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When some yell 'scarcity,' time to act abundantly

The recent Republican plan to offset hurricane relief through budget cuts reflects an outmoded 'scarcity doctrine' that invites limitation in society. Applying a loaves-and-fishes 'abundance model' does the opposite. A small liberal arts college in North Carolina shows why.

By Donald E. Frey / September 28, 2011

Winston-Salem, N.C.

The US Senate may have passed a stop-gap spending bill Monday night, averting government shut down, but the controversy over disaster relief funds that sparked this latest bout of congressional gridlock remains relevant.

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A few weeks ago, on the heels of hurricane Irene and Texas wildfires, the Federal Emergency Management Agency warned that it might not have funds to see it through the end of the fiscal year. In response, House Majority Leader Eric Cantor – who has since backpedaled from the statement – proposed that any new disaster relief funds must be offset by cuts elsewhere in the federal budget.

And though FEMA announced Monday that its funds will in fact see it through the end of the week (which is the end of the fiscal year), the idea that disaster aid would be subject to the balanced-budget principle remains unsettling.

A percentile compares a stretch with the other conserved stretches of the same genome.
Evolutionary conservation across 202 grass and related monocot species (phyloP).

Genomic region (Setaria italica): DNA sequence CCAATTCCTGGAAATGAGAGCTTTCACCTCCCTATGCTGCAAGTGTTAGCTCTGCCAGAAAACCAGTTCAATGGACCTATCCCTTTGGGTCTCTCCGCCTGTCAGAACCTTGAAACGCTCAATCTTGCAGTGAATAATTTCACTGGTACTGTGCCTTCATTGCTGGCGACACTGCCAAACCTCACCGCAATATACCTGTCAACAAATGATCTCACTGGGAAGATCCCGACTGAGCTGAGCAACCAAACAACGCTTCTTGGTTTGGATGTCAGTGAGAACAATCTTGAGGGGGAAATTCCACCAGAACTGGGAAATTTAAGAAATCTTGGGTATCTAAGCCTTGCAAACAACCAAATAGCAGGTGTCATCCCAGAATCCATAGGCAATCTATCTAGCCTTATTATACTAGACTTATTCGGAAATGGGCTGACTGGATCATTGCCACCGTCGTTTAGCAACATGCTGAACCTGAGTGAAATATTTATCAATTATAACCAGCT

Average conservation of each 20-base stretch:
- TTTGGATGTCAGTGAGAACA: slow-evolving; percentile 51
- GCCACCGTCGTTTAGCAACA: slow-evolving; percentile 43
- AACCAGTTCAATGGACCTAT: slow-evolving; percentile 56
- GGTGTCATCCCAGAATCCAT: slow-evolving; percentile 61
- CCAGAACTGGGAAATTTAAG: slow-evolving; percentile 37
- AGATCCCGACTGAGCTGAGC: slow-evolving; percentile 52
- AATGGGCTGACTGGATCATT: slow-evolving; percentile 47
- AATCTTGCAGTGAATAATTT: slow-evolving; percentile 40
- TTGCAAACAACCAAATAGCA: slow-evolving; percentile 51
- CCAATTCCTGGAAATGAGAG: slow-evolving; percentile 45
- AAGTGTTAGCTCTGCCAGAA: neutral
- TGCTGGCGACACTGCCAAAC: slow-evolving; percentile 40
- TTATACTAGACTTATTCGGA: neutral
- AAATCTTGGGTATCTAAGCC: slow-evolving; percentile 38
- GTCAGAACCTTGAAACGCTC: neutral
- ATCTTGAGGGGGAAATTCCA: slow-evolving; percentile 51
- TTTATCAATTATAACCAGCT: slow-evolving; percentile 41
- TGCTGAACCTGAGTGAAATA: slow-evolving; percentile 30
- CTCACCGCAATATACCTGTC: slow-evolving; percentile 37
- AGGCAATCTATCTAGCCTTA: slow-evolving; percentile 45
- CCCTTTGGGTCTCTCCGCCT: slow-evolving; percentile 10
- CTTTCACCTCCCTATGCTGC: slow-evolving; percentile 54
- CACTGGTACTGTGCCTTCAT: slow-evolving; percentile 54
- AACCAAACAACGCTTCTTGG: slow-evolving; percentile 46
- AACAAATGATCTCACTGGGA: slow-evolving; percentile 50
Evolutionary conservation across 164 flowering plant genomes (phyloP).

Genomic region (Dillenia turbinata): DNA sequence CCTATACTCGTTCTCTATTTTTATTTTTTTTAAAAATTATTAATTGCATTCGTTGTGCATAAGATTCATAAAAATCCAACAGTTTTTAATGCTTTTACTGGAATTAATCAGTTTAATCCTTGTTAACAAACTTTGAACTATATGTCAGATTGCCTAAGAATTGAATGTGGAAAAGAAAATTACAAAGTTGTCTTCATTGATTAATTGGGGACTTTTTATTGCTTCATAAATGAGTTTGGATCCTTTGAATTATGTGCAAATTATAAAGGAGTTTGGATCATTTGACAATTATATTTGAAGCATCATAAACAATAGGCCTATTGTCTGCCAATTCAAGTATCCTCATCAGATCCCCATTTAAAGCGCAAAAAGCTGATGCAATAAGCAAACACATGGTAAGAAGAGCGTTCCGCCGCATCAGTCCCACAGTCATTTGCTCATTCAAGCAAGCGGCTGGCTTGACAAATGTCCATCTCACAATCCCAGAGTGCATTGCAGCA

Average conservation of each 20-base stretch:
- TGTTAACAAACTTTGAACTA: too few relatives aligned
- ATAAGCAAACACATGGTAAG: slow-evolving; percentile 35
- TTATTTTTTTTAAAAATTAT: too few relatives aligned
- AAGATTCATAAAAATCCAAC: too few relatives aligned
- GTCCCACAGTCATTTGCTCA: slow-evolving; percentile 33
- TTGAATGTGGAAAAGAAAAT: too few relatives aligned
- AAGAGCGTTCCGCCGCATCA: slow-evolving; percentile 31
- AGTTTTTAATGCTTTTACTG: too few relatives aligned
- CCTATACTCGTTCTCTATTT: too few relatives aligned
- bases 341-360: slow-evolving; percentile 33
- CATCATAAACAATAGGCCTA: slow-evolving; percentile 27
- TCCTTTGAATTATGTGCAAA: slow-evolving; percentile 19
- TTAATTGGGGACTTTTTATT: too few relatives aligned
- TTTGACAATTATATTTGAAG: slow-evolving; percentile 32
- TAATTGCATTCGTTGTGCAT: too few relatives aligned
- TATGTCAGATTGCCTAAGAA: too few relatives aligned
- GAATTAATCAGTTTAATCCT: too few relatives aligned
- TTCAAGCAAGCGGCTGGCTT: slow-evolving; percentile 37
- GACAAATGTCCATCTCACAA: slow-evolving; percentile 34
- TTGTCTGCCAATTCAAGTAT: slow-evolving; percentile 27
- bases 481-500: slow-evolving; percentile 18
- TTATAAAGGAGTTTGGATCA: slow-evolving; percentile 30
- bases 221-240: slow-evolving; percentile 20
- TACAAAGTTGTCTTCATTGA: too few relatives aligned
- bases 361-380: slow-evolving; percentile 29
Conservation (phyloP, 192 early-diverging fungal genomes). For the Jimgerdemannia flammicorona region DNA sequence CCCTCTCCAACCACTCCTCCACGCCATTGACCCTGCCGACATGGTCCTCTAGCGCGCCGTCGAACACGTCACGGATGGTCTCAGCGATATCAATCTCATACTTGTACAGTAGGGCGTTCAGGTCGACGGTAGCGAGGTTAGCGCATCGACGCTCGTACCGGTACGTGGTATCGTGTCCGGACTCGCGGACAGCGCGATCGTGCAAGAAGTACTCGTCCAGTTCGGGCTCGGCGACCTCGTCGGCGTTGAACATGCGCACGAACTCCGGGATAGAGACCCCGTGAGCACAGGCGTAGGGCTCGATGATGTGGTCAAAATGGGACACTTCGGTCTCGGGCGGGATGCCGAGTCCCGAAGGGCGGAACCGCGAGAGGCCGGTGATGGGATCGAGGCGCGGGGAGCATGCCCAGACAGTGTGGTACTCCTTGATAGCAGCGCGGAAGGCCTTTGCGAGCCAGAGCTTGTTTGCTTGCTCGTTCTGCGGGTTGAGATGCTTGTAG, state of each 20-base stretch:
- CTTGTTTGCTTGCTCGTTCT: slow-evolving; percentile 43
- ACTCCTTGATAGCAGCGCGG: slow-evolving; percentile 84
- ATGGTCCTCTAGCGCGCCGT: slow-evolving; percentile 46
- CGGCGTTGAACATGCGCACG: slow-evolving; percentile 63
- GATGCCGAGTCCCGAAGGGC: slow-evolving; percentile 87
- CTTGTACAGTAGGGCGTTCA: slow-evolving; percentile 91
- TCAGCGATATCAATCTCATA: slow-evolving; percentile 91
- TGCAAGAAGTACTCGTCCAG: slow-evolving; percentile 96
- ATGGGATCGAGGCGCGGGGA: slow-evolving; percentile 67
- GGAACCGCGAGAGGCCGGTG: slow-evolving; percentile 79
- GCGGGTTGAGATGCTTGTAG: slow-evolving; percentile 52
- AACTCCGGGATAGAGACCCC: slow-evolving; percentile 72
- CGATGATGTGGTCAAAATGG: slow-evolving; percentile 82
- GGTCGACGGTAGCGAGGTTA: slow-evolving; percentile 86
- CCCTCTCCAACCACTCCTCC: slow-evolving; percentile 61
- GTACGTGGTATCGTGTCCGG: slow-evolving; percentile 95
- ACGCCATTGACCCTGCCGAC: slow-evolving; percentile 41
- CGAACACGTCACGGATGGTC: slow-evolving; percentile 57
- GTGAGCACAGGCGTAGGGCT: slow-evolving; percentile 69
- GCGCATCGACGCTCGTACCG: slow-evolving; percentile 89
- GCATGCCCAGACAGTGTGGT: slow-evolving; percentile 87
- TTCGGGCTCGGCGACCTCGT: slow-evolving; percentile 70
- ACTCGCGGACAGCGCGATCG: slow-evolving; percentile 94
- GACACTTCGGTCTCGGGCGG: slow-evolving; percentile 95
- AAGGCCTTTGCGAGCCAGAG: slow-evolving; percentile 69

Insisting on this principle betrays a certain worldview: Resources are scarce, and claims for resources always exceed what’s available. It’s a view beginning to dominate political decisionmaking in the name of deficit reduction, but it’s also a view that belies serious moral problems that may limit American society and prosperity. Seeing resources to deal with disaster relief, invest in the future, or meet other needs as scarce can undermine community and growth. But viewing resources and opportunities as abundant has the potential to transform neighborhoods and economies.

Mr. Cantor’s proposal, if not to be an empty gesture, had to allow for the possibility that hurricane aid would receive no funds at all. It creates a “zero-sum” game that would force every existing program to protect itself by opposing any new claims on a fixed budget, even if that means opposing emergency aid for hurricane victims.

Once scarcity becomes the lens through which individuals or institutions perceive everything, profound insecurity results. Lack may become acute. In a world of scarcity, aid to disaster victims threatens other programs’ funding and victims cease to be what they are: fellow citizens deserving aid in a time of need as an affirmation of the common good.

At the personal level, insecurity turns the colleague at work into a potential competitor for one’s promotion or raise, thus destroying collegiality and cooperation. It undermines the perception of neighbor as neighbor. People may initially withhold aid to their neighbor (or fellow countryman) on the grounds of perceived scarcity, but soon they may need to rationalize the non-response further. One such rationalization is to blame the victims for their own woes. In the case of disaster relief, this rationale says, “Well, they chose to live in the path of a hurricane. That’s not my problem.” The scarcity model thus erodes the attitudes that undergird community, whether at the institutional or personal level.


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